fracking

Sat, 2014-12-13 13:10Guest
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California Communities Fighting Back Against Prospect Of 25-Fold Crude-By-Rail Increase

This is a guest post by Tara Lohan that originally appeared on Faces Of Fracking, a project of the CEL Climate Lab in partnership with Grist that was launched to capture the stories of concerned residents who live on the front lines of fracking.

Ed Ruszel’s workday is a soundtrack of whirling, banging, screeching — the percussion of wood being cut, sanded, and finished. He’s the facility manager for the family business, Ruszel Woodworks. But one sound each day roars above the cacophony of the woodshop: the blast of the train horn as cars cough down the Union Pacific rail line that runs just a few feet from the front of his shop in an industrial park in Benicia, California.

Most days the train cargo is beer, cars, steel, propane, or petroleum coke. But soon two trains of 50 cars each may pass by every day carrying crude oil to a refinery owned by neighboring Valero Energy. Valero is hoping to build a new rail terminal at the refinery that would bring 70,000 barrels a day by train — or nearly 3 million gallons.

And it’s a sign of the times.

Crude by rail has increased 4,000 percent across the country since 2008 and California is feeling the effects. By 2016 the amount of crude by rail entering the state is expected to increase by a factor of 25. That’s assuming industry gets its way in creating more crude by rail stations at refineries and oil terminals. And that’s no longer looking like a sure thing.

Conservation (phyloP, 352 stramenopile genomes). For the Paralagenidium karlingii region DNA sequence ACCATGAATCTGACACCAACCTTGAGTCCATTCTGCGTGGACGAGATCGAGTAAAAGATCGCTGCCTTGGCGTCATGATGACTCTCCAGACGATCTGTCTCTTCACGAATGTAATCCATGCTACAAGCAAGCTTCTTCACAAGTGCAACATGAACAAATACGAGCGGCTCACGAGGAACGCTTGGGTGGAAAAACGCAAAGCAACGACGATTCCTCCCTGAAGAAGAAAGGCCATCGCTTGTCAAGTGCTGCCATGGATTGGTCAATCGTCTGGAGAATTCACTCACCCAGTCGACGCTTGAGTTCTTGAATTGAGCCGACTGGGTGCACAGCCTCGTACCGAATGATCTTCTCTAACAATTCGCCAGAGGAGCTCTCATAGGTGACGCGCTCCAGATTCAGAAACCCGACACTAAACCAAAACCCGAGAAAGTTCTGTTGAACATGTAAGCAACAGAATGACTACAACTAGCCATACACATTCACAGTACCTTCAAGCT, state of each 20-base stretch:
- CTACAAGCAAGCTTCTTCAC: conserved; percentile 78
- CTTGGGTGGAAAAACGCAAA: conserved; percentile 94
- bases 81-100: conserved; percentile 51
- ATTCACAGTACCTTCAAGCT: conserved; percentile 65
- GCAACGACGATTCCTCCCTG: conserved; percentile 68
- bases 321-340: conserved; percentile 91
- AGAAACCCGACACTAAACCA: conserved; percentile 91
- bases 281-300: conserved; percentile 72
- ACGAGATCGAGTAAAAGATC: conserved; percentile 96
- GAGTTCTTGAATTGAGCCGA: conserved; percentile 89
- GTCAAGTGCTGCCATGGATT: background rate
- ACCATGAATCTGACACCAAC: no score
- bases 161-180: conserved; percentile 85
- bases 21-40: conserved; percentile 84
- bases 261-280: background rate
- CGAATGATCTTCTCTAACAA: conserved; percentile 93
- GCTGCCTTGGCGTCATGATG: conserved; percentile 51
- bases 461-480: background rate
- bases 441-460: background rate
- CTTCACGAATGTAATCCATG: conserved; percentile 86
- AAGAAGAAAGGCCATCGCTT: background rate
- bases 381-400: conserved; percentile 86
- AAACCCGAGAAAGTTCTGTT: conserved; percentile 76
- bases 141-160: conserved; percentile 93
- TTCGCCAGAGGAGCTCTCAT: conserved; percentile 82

Wed, 2014-12-10 14:00Julie Dermansky
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Citizens Take Monitoring Into Own Hands as Eagle Ford Shale Boom Continues Undaunted

Flare stack

Hugh Fitzsimons lll, a buffalo rancher on the outskirts of Carrizo Springs, Texas, cautiously watches the fracking industry’s accelerating expansion. His 13,000-acre ranch is atop the southwestern part of the oil-rich Eagle Ford Shale, which stretches from Leon County in northeast Texas to Laredo, along the Mexican border.

During the last two years Fitzsimons has watched the fracking boom transform a rural locale into an industry hub. Desolate dirt roads are now packed with truck traffic, and commercial development to service the growing industry has sprung up along state highways, creating air and noise pollution.

Hugh A. Fitzsimons III

Hugh A. Fitzsimons lll on a dirt road near his ranch in the Eagle Ford Shale. ©2014 Julie Dermansky for Oceans 8 Films

Though Fitzsimons stands to profit from oil extraction, he has not turned a blind eye to the industry’s damaging effects on the environment. He wants to make sure the expanding industry acts responsibly and is doing his part to ensure that happens, a tall order since a state-sponsored report estimates the number of wells could grow from 8,000 to 32,000 by 2018 and industry polices itself for the most part.

Wed, 2014-12-10 06:18Judith Lavoie